Voting starts in Russian presidential election
( Reuter )- Russians voted for a new president on Sunday, in an election expected to deliver a big victory to Kremlin leader Vladimir Putin's chosen successor and another blow to Moscow's already tarnished democratic image.
Election officials in the Far Eastern peninsula of Chukotka, the first of this massive country's 11 time zones to cast ballots, said voting began on schedule at 0800 local time (2000 GMT Saturday).
"All 59 regional polling stations opened as planned a few minutes ago," a spokeswoman for the Chukotka regional election commission said by telephone from the regional capital of Anadyr.
Exit polls and first results are due after the last of the 96,300 polling stations closes in the European enclave of Kaliningrad bordering Poland at 2000 (1800 GMT) on Sunday.
Opinion polls have predicted right from the outset a massive victory for Putin's protege, the 42-year-old St. Petersburg lawyer and Kremlin official Dmitry Medvedev, making the campaign a dull affair devoid of political sparring.
The last polls to be published said Medvedev would win 70-80 percent, way ahead of his nearest rival, 63-year-old Communist veteran Gennady Zyuganov on 10-16 percent. Turnout is seen around 70 percent, though critics say it is inflated by factory managers and state officials who pressure employees to vote.
Putin, who must step down in May because of term limits, is by far Russia's most popular politician after presiding over an eight-year economic boom and a dramatic revival in Russian power and influence overseas.
His endorsement in December of Medvedev, a colleague for almost 20 years, instantly catapulted the low-profile bureaucrat into the leading position in the polls.
Putin, however, was quick to add that he would maintain an influential role after the election and later said he would become prime minister under Medvedev - a highly unusual division of power in a country used to one supreme leader.
It remains unclear exactly how the new arrangement will work once Medvedev is installed in the Kremlin and his former boss and mentor moves to the prime minister's quarters further along the river to start a role which, on paper, is more lowly.
Buoyed by generous amounts of airtime on state media and lent considerable official support by his status as First Deputy Prime Minister, Medvedev has scarcely campaigned at all. He has preferred instead to tour cities in his official capacity inspecting building projects and social programs.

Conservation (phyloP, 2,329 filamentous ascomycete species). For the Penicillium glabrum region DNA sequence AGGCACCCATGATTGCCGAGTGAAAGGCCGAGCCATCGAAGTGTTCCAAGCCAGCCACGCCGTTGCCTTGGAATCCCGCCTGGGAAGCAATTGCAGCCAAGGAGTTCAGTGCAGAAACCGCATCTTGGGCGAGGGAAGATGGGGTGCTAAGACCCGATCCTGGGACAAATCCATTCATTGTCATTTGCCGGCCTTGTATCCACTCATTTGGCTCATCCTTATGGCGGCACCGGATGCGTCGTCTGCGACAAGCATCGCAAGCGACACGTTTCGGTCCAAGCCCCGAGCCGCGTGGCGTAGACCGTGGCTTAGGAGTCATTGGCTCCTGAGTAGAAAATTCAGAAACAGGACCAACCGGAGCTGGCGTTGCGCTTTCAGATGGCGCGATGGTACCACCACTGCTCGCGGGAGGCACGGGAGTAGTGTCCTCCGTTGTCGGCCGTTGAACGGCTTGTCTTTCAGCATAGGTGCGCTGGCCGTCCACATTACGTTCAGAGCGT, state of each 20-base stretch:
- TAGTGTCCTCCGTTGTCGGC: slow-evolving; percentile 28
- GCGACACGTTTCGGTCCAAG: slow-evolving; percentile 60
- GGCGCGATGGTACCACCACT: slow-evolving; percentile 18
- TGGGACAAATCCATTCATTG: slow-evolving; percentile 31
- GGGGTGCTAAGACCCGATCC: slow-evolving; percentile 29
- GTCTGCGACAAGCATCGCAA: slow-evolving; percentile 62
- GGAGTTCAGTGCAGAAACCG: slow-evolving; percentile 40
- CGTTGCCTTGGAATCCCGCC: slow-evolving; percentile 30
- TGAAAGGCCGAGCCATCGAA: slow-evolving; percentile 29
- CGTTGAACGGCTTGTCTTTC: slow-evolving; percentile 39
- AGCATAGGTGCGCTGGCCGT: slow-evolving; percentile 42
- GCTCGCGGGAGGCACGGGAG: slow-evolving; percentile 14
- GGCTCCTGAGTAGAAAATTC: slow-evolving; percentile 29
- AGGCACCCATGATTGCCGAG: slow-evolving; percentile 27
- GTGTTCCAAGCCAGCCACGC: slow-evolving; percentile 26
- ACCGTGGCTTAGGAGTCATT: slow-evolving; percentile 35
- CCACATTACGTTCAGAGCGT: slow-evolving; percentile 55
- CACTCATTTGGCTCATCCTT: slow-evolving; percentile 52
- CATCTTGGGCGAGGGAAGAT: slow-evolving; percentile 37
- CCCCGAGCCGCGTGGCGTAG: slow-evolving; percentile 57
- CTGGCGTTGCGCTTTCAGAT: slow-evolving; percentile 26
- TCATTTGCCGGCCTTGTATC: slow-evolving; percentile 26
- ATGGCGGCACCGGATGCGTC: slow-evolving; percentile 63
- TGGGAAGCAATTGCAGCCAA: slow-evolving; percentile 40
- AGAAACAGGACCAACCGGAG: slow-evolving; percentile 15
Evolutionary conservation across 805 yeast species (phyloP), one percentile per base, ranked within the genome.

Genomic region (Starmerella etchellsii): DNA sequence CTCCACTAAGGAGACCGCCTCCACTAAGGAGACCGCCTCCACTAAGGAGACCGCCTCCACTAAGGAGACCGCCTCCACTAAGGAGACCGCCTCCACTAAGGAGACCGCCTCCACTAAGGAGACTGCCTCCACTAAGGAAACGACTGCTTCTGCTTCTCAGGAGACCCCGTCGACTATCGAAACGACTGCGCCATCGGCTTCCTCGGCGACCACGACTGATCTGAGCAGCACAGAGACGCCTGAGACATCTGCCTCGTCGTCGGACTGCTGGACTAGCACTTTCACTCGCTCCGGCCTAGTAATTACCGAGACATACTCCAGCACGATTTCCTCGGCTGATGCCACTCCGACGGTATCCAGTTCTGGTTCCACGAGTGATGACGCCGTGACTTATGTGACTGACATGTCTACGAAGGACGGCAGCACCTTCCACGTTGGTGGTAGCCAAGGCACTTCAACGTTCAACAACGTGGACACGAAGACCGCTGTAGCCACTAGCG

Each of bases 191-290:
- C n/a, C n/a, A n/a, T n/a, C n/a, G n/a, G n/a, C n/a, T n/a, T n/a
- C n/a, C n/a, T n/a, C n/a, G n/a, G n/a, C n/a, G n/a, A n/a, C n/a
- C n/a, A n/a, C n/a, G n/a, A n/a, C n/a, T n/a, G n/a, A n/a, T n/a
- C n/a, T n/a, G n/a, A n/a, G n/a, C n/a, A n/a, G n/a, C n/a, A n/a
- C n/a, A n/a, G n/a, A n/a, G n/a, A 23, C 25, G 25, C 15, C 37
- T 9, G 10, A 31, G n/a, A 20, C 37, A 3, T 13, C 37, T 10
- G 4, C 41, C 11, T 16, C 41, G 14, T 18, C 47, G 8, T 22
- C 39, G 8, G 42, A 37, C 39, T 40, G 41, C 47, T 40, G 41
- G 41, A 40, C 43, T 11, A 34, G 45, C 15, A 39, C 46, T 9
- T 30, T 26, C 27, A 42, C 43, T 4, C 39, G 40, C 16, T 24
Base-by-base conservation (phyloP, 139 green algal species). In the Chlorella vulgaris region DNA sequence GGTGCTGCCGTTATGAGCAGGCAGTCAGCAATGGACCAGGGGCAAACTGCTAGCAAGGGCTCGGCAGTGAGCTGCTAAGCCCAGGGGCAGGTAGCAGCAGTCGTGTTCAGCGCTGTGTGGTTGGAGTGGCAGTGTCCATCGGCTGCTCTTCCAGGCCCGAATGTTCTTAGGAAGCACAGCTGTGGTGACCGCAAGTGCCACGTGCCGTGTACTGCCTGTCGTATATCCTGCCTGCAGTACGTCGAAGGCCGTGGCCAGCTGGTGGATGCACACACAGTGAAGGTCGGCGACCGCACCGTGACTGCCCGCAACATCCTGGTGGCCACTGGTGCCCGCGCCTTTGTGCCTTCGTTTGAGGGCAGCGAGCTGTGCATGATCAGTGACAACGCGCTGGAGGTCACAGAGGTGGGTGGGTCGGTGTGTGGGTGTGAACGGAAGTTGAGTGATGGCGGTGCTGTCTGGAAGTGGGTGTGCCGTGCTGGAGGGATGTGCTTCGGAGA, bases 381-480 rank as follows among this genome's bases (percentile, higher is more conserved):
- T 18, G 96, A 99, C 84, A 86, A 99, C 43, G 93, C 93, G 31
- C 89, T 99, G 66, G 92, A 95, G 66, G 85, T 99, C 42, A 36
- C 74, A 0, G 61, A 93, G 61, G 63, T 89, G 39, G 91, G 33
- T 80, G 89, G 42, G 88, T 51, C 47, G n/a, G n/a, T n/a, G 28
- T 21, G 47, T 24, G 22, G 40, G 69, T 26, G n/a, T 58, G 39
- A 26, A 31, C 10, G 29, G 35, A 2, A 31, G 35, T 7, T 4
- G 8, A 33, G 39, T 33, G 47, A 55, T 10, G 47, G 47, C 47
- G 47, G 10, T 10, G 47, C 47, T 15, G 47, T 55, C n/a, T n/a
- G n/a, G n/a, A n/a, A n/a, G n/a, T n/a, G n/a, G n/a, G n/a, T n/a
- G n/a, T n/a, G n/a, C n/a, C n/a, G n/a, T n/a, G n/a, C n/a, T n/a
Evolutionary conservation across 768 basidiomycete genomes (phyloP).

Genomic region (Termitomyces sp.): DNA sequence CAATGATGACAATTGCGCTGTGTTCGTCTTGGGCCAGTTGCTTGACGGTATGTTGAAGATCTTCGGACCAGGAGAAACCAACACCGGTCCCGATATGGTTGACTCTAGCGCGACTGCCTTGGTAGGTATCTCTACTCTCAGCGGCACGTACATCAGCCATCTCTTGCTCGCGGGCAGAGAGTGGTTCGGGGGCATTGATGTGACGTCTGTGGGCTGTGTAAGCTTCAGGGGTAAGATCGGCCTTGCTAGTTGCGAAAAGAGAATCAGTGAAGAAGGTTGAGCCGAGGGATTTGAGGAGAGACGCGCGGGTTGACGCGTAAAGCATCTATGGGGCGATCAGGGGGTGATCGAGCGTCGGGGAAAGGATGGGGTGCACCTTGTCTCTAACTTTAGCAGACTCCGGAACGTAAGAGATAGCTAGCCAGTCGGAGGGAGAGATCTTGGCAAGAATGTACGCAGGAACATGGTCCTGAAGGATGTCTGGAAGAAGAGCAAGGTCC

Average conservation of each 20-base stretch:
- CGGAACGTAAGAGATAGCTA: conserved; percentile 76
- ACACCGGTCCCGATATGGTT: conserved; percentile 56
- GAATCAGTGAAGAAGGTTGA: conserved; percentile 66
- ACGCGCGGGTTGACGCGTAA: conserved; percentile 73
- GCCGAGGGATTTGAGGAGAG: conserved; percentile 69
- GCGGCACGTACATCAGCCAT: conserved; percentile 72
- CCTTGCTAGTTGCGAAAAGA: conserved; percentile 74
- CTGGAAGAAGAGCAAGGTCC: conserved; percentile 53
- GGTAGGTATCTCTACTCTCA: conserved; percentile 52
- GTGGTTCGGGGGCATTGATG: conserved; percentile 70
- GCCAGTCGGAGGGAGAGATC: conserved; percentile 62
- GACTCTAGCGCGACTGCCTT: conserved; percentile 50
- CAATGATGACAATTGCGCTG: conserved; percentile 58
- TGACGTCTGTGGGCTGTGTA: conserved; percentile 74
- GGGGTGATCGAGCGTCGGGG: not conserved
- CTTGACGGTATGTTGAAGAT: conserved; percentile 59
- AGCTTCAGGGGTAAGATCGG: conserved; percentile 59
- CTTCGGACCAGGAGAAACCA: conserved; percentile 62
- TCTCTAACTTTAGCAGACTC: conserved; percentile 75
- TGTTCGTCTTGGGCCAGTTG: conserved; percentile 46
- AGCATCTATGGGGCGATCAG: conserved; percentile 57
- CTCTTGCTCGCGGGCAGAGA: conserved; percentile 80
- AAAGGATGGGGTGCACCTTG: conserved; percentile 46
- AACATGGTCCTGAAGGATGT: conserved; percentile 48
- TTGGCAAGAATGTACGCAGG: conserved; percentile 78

Further adding to the air of unreality surrounding the election, Medvedev has refused to grant interviews or news conferences with foreign media, or to participate in debates with opposition challengers.
Zyuganov, like other opposition politicians, has complained bitterly of unfair media access and official harassment of his campaign, a charge echoed by democracy watchdogs.
Independent anti-Kremlin candidates, such as former prime minister Mikhail Kasyanov or Soviet dissident Vladimir Bukovsky, were barred by the authorities from running.
Former world chess champion and opposition leader Garry Kasparov submitted a petition with his allies to the Central Election Commission on Saturday describing the election as a "farce".
"It's very important that there are still people around who believe that this election is a farce," Nikita Belykh, an opposition leader, told reporters.
There was no immediate reaction from the Central Election Commission, which is run by a former colleague of Putin's who has previously rejected opposition allegations of unfairness.
Most Western observers are boycotting the election because of a row with Russian election officials over the number of observers allowed and the duration of their stay. However, monitors from friendly former Soviet states will be watching.
Security was tight, with 450,000 police and troops deployed to watch over voting and guard against terror attacks.
With the election result a foregone conclusion, the main interest has focused on what will happen once Medvedev reaches the Kremlin.
Analysts have little to go on, since Medvedev has given only a couple of major program speeches during the campaign and limited himself to one paid-for interview in a news weekly, where he talked mainly about his earlier career and personal life.